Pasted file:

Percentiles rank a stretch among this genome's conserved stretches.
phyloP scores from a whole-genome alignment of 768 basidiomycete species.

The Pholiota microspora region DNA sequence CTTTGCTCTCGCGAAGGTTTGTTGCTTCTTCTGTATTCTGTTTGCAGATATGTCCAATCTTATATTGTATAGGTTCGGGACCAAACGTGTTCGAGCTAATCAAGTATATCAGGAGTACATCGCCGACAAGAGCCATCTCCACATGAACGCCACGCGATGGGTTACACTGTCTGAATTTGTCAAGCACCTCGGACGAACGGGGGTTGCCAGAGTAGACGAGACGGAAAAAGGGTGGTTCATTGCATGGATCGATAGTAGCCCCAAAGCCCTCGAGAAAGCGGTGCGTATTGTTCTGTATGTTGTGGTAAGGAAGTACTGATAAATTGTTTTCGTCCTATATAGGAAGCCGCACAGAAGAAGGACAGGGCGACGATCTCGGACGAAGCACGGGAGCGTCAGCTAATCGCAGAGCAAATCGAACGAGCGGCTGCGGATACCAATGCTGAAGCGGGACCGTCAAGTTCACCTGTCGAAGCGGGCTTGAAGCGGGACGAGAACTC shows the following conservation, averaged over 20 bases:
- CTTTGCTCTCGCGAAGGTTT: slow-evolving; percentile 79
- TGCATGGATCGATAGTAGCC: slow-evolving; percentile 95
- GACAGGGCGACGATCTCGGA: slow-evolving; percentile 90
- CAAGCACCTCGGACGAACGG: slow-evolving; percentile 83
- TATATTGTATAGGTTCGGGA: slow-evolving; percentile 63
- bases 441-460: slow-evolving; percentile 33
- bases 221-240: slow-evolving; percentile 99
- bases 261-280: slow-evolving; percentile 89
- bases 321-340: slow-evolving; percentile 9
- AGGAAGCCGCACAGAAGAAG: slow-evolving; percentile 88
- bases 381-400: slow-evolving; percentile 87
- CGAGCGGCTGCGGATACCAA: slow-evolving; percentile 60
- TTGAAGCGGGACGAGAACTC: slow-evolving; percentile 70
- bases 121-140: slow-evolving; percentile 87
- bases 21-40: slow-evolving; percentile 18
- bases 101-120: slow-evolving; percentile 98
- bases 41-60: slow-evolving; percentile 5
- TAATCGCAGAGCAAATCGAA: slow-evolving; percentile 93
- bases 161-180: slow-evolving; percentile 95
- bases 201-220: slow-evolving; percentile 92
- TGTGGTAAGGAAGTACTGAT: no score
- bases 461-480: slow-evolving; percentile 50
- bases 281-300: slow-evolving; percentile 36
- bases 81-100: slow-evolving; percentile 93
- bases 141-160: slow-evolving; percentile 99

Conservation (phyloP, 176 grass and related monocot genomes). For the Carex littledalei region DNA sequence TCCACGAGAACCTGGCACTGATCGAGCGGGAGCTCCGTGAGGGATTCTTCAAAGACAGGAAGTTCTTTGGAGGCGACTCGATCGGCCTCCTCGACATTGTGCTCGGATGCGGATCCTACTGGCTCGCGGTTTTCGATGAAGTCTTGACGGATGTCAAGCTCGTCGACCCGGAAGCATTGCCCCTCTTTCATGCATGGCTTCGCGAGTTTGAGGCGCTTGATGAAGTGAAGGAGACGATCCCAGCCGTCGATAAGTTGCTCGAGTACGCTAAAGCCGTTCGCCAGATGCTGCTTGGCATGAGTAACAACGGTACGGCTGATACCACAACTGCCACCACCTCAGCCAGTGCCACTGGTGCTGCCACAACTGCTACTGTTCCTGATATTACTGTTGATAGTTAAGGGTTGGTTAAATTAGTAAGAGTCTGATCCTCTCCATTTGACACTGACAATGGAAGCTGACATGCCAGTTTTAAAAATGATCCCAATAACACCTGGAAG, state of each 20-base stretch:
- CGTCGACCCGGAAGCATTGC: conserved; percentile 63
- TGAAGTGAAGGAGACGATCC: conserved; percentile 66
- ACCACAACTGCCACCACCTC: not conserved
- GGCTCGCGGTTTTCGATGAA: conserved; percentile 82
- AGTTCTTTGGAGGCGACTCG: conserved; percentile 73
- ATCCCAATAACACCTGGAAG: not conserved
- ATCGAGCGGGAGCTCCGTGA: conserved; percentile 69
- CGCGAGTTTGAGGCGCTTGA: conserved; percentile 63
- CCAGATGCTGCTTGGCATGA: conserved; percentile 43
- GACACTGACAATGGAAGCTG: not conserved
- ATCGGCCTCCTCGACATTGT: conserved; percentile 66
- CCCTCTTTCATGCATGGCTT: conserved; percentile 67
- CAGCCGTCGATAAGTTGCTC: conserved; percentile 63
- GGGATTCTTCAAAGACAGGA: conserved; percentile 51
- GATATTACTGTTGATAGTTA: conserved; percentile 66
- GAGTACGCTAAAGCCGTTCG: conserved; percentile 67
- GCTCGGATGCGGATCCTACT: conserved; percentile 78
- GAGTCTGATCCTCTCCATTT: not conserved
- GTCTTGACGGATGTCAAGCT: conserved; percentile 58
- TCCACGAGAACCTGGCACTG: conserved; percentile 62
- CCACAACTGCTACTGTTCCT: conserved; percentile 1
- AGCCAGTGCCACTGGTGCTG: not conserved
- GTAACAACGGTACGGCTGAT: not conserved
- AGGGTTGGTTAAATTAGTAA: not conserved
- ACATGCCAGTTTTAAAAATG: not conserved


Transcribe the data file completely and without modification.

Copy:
Percentiles rank a stretch among this genome's conserved stretches.
phyloP scores from a whole-genome alignment of 768 basidiomycete species.

The Pholiota microspora region DNA sequence CTTTGCTCTCGCGAAGGTTTGTTGCTTCTTCTGTATTCTGTTTGCAGATATGTCCAATCTTATATTGTATAGGTTCGGGACCAAACGTGTTCGAGCTAATCAAGTATATCAGGAGTACATCGCCGACAAGAGCCATCTCCACATGAACGCCACGCGATGGGTTACACTGTCTGAATTTGTCAAGCACCTCGGACGAACGGGGGTTGCCAGAGTAGACGAGACGGAAAAAGGGTGGTTCATTGCATGGATCGATAGTAGCCCCAAAGCCCTCGAGAAAGCGGTGCGTATTGTTCTGTATGTTGTGGTAAGGAAGTACTGATAAATTGTTTTCGTCCTATATAGGAAGCCGCACAGAAGAAGGACAGGGCGACGATCTCGGACGAAGCACGGGAGCGTCAGCTAATCGCAGAGCAAATCGAACGAGCGGCTGCGGATACCAATGCTGAAGCGGGACCGTCAAGTTCACCTGTCGAAGCGGGCTTGAAGCGGGACGAGAACTC shows the following conservation, averaged over 20 bases:
- CTTTGCTCTCGCGAAGGTTT: slow-evolving; percentile 79
- TGCATGGATCGATAGTAGCC: slow-evolving; percentile 95
- GACAGGGCGACGATCTCGGA: slow-evolving; percentile 90
- CAAGCACCTCGGACGAACGG: slow-evolving; percentile 83
- TATATTGTATAGGTTCGGGA: slow-evolving; percentile 63
- bases 441-460: slow-evolving; percentile 33
- bases 221-240: slow-evolving; percentile 99
- bases 261-280: slow-evolving; percentile 89
- bases 321-340: slow-evolving; percentile 9
- AGGAAGCCGCACAGAAGAAG: slow-evolving; percentile 88
- bases 381-400: slow-evolving; percentile 87
- CGAGCGGCTGCGGATACCAA: slow-evolving; percentile 60
- TTGAAGCGGGACGAGAACTC: slow-evolving; percentile 70
- bases 121-140: slow-evolving; percentile 87
- bases 21-40: slow-evolving; percentile 18
- bases 101-120: slow-evolving; percentile 98
- bases 41-60: slow-evolving; percentile 5
- TAATCGCAGAGCAAATCGAA: slow-evolving; percentile 93
- bases 161-180: slow-evolving; percentile 95
- bases 201-220: slow-evolving; percentile 92
- TGTGGTAAGGAAGTACTGAT: no score
- bases 461-480: slow-evolving; percentile 50
- bases 281-300: slow-evolving; percentile 36
- bases 81-100: slow-evolving; percentile 93
- bases 141-160: slow-evolving; percentile 99

Conservation (phyloP, 176 grass and related monocot genomes). For the Carex littledalei region DNA sequence TCCACGAGAACCTGGCACTGATCGAGCGGGAGCTCCGTGAGGGATTCTTCAAAGACAGGAAGTTCTTTGGAGGCGACTCGATCGGCCTCCTCGACATTGTGCTCGGATGCGGATCCTACTGGCTCGCGGTTTTCGATGAAGTCTTGACGGATGTCAAGCTCGTCGACCCGGAAGCATTGCCCCTCTTTCATGCATGGCTTCGCGAGTTTGAGGCGCTTGATGAAGTGAAGGAGACGATCCCAGCCGTCGATAAGTTGCTCGAGTACGCTAAAGCCGTTCGCCAGATGCTGCTTGGCATGAGTAACAACGGTACGGCTGATACCACAACTGCCACCACCTCAGCCAGTGCCACTGGTGCTGCCACAACTGCTACTGTTCCTGATATTACTGTTGATAGTTAAGGGTTGGTTAAATTAGTAAGAGTCTGATCCTCTCCATTTGACACTGACAATGGAAGCTGACATGCCAGTTTTAAAAATGATCCCAATAACACCTGGAAG, state of each 20-base stretch:
- CGTCGACCCGGAAGCATTGC: conserved; percentile 63
- TGAAGTGAAGGAGACGATCC: conserved; percentile 66
- ACCACAACTGCCACCACCTC: not conserved
- GGCTCGCGGTTTTCGATGAA: conserved; percentile 82
- AGTTCTTTGGAGGCGACTCG: conserved; percentile 73
- ATCCCAATAACACCTGGAAG: not conserved
- ATCGAGCGGGAGCTCCGTGA: conserved; percentile 69
- CGCGAGTTTGAGGCGCTTGA: conserved; percentile 63
- CCAGATGCTGCTTGGCATGA: conserved; percentile 43
- GACACTGACAATGGAAGCTG: not conserved
- ATCGGCCTCCTCGACATTGT: conserved; percentile 66
- CCCTCTTTCATGCATGGCTT: conserved; percentile 67
- CAGCCGTCGATAAGTTGCTC: conserved; percentile 63
- GGGATTCTTCAAAGACAGGA: conserved; percentile 51
- GATATTACTGTTGATAGTTA: conserved; percentile 66
- GAGTACGCTAAAGCCGTTCG: conserved; percentile 67
- GCTCGGATGCGGATCCTACT: conserved; percentile 78
- GAGTCTGATCCTCTCCATTT: not conserved
- GTCTTGACGGATGTCAAGCT: conserved; percentile 58
- TCCACGAGAACCTGGCACTG: conserved; percentile 62
- CCACAACTGCTACTGTTCCT: conserved; percentile 1
- AGCCAGTGCCACTGGTGCTG: not conserved
- GTAACAACGGTACGGCTGAT: not conserved
- AGGGTTGGTTAAATTAGTAA: not conserved
- ACATGCCAGTTTTAAAAATG: not conserved